Bombay HC sends Bayer’s petition against NATCO’s CL to the Delhi HC

In a surprise move the Bombay High Court, in an order dated 11th of November, 2011 has transferred Bayer’s writ petition, against the publication of Natco’s compulsory licensing application for Nexavar, to the Delhi High Court which is also hearing a patentinfringement suit filed by Bayer against Natco.

As we had blogged earlier over here, Bayer had challenged the Controller’s decision to publish the CL application, on the grounds that it had not been given a hearing on the question of whether Natco had established a prima facie case for a compulsory license. The grounds raised by Bayer in its petition are similar to what we had blogged over here, about the lack of evidence in Natco’s CL application.

The Delhi High Court in an order dated 13thof October, 2011 had recorded that both Bayer and Natco had agreed to adjourn the infringement suit until the CL proceedings had concluded before the Patent Office. However when Bayer filed the Writ Petition before the Bombay High Court, it claimed that it had never made such a submission to the Delhi High Court and that it was seeking a clarification from the Delhi High Court on these grounds. The Bombay High Court therefore decided to send back the entire dispute to the Delhi High Court. 
I can’t understand the Court’s logic but then against the life of the law is not logic but experience.  What I don’t understand is why Bayer is even challenging Natco at this stage and providing it a chance to correct its mistakes in evidence?  

Prashant Reddy

T. Prashant Reddy graduated from the National Law School of India University, Bangalore, with a B.A.LLB (Hons.) degree in 2008. He later graduated with a LLM degree (Law, Science & Technology) from the Stanford Law School in 2013. Prashant has worked with law firms in Delhi and in academia in India and Singapore. He is also co-author of the book Create, Copy, Disrupt: India's Intellectual Property Dilemmas (OUP).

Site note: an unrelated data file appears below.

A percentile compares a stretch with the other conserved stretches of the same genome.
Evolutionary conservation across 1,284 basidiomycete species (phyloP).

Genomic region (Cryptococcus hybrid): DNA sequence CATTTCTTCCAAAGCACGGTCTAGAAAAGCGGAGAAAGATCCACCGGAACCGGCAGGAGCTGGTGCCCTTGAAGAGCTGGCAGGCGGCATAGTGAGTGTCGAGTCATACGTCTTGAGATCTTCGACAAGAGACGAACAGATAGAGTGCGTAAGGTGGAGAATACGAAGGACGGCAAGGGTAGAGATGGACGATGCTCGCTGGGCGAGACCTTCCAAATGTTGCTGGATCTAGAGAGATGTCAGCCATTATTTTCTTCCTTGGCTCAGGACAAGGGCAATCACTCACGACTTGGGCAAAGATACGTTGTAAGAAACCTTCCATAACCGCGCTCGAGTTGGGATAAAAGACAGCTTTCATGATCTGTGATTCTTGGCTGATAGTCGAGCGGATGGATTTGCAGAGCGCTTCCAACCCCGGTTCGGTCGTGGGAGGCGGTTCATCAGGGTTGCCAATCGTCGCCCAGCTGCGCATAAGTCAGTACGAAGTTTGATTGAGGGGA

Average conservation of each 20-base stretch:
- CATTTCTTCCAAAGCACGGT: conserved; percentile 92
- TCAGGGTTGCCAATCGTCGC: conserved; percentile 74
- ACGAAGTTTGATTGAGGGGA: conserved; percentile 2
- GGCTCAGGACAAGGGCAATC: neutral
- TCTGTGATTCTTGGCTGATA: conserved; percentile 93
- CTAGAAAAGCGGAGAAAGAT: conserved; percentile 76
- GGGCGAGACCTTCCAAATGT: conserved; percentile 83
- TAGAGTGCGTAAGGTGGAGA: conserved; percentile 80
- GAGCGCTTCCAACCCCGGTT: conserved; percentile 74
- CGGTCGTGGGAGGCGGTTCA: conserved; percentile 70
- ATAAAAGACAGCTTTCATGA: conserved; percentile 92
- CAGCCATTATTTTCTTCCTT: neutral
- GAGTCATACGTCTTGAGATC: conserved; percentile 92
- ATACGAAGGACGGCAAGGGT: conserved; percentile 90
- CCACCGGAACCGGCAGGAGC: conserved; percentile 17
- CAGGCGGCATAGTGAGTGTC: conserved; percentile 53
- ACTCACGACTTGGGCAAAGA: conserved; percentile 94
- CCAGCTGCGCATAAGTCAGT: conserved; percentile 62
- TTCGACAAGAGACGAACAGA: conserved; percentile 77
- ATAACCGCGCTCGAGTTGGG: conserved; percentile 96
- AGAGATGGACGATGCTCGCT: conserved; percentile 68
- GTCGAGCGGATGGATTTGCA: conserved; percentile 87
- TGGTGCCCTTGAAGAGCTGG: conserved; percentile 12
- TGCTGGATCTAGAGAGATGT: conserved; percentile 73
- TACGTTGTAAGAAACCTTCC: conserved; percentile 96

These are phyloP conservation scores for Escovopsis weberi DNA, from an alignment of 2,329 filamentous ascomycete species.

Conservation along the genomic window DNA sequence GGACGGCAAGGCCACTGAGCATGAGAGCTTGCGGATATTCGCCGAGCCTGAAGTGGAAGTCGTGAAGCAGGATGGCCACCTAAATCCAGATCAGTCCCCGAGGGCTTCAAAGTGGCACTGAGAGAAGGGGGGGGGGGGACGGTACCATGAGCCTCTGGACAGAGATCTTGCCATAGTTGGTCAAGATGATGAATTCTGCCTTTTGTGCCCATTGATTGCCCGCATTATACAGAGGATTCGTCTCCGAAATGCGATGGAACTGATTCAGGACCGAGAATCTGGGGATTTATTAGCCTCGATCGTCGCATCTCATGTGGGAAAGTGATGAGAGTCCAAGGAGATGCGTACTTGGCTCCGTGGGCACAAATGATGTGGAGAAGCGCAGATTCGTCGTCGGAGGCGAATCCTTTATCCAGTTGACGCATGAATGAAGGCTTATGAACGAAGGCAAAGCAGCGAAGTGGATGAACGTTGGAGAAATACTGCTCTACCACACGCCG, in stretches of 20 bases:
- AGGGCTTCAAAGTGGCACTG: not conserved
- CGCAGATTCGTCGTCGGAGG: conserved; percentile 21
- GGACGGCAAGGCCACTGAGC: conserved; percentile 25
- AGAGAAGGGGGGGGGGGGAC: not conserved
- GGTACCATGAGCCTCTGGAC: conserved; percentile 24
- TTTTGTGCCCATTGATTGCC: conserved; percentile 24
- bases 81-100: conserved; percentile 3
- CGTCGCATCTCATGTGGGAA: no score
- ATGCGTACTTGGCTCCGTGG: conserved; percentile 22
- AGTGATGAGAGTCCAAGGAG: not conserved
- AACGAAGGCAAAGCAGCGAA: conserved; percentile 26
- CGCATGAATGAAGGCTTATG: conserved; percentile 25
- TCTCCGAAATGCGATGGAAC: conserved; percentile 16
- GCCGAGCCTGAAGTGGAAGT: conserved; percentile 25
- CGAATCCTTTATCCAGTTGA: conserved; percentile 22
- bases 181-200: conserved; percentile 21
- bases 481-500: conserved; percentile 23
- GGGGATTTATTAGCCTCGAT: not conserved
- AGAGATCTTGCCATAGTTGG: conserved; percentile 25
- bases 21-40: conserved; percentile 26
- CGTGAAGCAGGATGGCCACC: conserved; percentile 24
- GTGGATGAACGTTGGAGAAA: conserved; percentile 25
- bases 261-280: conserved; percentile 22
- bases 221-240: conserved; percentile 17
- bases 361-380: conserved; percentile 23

1. Varun Chhonkar

    Case is not transferred to the Delhi HC, rather Mumbai HC argued that the proper jurisdiction to file petition is the Delhi HC and disposed of the petition with a liberty to the petitioner (Bayer) to move the Delhi HC. Now Bayer has to file a fresh petition with the Delhi HC.

  2. Anonymous

    Thank you for clarification. In fact your blog read that the Bombay High Court “has transferred Bayer’s writ petition, against the…”.

  3. Prashant Reddy

    Hi Anon & Varun,

    Only the Bombay High Court has jurisdiction in this matter because the CL application is being handled by the Patent Office in Mumbai. In fact the order records that both parties will not make territorial jurisdiction an issue before the Delhi High Court. This was necessary because the judges and the parties were quite aware that the Delhi High Court could have thrown out the petition on jurisdictional grounds.

    I for one cannot understand how the Bombay High Court has disposed the matter in this manner. It should have just decided the petition and proceeded instead of delaying the proceedings by referring it to the Delhi High Court.


  4. Anonymous

    I happen to go through the order of Bombay High Court. It does not say that the matter is transferred to Delhi High Court It says “Considering the said aspects, the above petition is disposed of with a liberty to the petitioner to move the Delhi High Court regarding the subject matter”.
    In my opinion it can in by no stretch of imagination be called as transfer of the petition by Bombay High Court to Delhi High Court. The petitioner who has been given liberty to move Delhi High Court might not ultimately approach Delhi High Court. But if it is a transfer then it is a transfer and the matter is transferred to Delhi High Court. Accordingly the title to the blog which has been given as Bombay HC sends Bayer’s petition against NATCO’s CL to the Delhi HC is misleading.


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